It looks like you are using an older version of Internet Explorer which is not supported. We advise that you update your browser to the latest version of Microsoft Edge, or consider using other browsers such as Chrome, Firefox or Safari.

Inherited retinal dystrophy: an overview

IRDs are a group of rare diseases associated with an inherited gene mutation affecting the retina that involve deterioration of vision and result in eventual blindness.1–4

Different forms of IRD differ in onset, severity, and progression of the diseases depending on the type of mutation and the cells affected.2,3,5–7

IRDs are characterised by the progressive deterioration of rods and cones.5

There are currently over 260 genes that have been identified as being associated with IRD.8

Different forms of IRD have different inheritance patterns depending on the mutations responsible.9–13 For example, Usher syndrome is always caused by an autosomal recessive mutation, although not always in the same gene.10  Others, such as Leber congenital amaurosis, are usually autosomal recessive inheritance but can also present in autosomal dominant forms.11

Retinitis pigmentosa, which is more of a collection of degenerations, can be autosomal recessive, autosomal dominant or X-linked depending on the specific mutation(s) and genes involved.5,9 

Common forms of IRD

Common forms of IRD
HCP table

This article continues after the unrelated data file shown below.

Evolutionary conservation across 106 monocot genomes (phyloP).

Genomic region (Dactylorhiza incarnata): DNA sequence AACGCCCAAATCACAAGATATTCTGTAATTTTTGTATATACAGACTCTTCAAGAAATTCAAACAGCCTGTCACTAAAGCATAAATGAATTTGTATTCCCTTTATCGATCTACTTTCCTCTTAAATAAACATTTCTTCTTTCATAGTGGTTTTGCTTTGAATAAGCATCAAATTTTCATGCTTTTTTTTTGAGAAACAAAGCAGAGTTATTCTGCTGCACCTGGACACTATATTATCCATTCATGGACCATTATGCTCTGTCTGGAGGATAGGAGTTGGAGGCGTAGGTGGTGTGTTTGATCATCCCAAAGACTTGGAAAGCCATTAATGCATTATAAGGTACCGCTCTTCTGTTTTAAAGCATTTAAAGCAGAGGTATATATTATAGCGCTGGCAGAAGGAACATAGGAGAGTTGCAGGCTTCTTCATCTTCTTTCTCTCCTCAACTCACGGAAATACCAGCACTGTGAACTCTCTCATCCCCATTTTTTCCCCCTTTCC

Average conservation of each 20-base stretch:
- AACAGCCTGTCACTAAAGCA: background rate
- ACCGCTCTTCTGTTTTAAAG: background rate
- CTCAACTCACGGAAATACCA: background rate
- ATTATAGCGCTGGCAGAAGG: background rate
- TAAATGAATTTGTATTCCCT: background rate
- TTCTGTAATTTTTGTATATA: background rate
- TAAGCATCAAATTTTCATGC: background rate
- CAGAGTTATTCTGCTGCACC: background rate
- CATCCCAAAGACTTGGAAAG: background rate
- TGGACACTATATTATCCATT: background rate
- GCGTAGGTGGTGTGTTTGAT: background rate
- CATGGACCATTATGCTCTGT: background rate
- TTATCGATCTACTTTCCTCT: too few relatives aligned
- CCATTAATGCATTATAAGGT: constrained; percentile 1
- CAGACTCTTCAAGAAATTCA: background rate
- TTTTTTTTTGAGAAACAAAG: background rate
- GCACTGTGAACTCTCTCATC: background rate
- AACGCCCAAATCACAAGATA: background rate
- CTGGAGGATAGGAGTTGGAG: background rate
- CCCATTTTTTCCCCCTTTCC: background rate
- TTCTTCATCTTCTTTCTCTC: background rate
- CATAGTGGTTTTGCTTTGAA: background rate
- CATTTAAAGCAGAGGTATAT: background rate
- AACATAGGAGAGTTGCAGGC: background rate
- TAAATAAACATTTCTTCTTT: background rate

IRD and genetic testing

IRDs have overlapping signs and symptoms that can make it difficult to be sure about a confirmed diagnosis: a genetic test helps to unlock a diagnosis for your patient2,4 


There are over 260 genes currently associated with IRD8


A genetic test is the only way to confirm the genetic cause of a patient’s disease2,4


90% of people with IRD are interested in having a genetic diagnosis for their disease14


A genetic diagnosis can help understand the patient’s prognosis and guide more personalised disease management2,3,5


Gaining more knowledge about their disease helps patients by removing uncertainty and giving them more information about their options4,14


A specific diagnosis can help relieve anxiety and stress that uncertainty about their condition causes15,16

1. Russell S, et al. The Lancet 2017; 390(10097): 849–60.
2. Lee K, Garg S. Genet Med 2015; 17(4): 245–52.
3. Chung DC, et al. Am J Ophthalmol 2019; 199: 58–70.
4. Duncan JL, et al. Transl Vis Sci Technol 2018; 7(4): 6.
5. Sahel JA, et al. Cold Spring Harb Perspect Biol 2015; 5(2): a017111.
6. Nash BM, et al. Transl Pediatr 2015; 4(2): 139–63.
7. Chacon-Camacho OF, Zenteno JC. World J Clin Cases 2015; 3(2): 112–24.
8. RetNet. Available at: Accessed April 2020.
9. Menghini M, et al. Expert Opin Orphan Drugs 2020; 8(2–3): 67–78.
10. Mathur P & Yang J. Biochim Biophys Acta 2015; 1852(3): 404–20.
11. Kumaran N, et al. Br J Ophthalmol 2017; 101: 1147–54.
12. Tsang T, Sharma T. Adv Exp Med Biol 2018; 1085: 139–51.
13. Tanna P, et al. Br J Ophthalmol 2017 Jan; 101(1): 25–30.
14. Willis TA, et al. Br J Ophthalmol 2013; 97(9): 1148–54.
15. Rare Disease UK. Rare Disease Impact Report. Available at: Accessed March 2020.
16. Nunn R. Orphanet J Rare Dis 2017; 12: 29. 

Welcome to

I’m a person with suspected inherited visual impairment

I’m a friend or family member of someone with suspected inherited visual impairment

I’m a healthcare professional


Information on this site is for a global audience and will not include information related
to specific referral centres. This is intended for local countries to add.
bubble image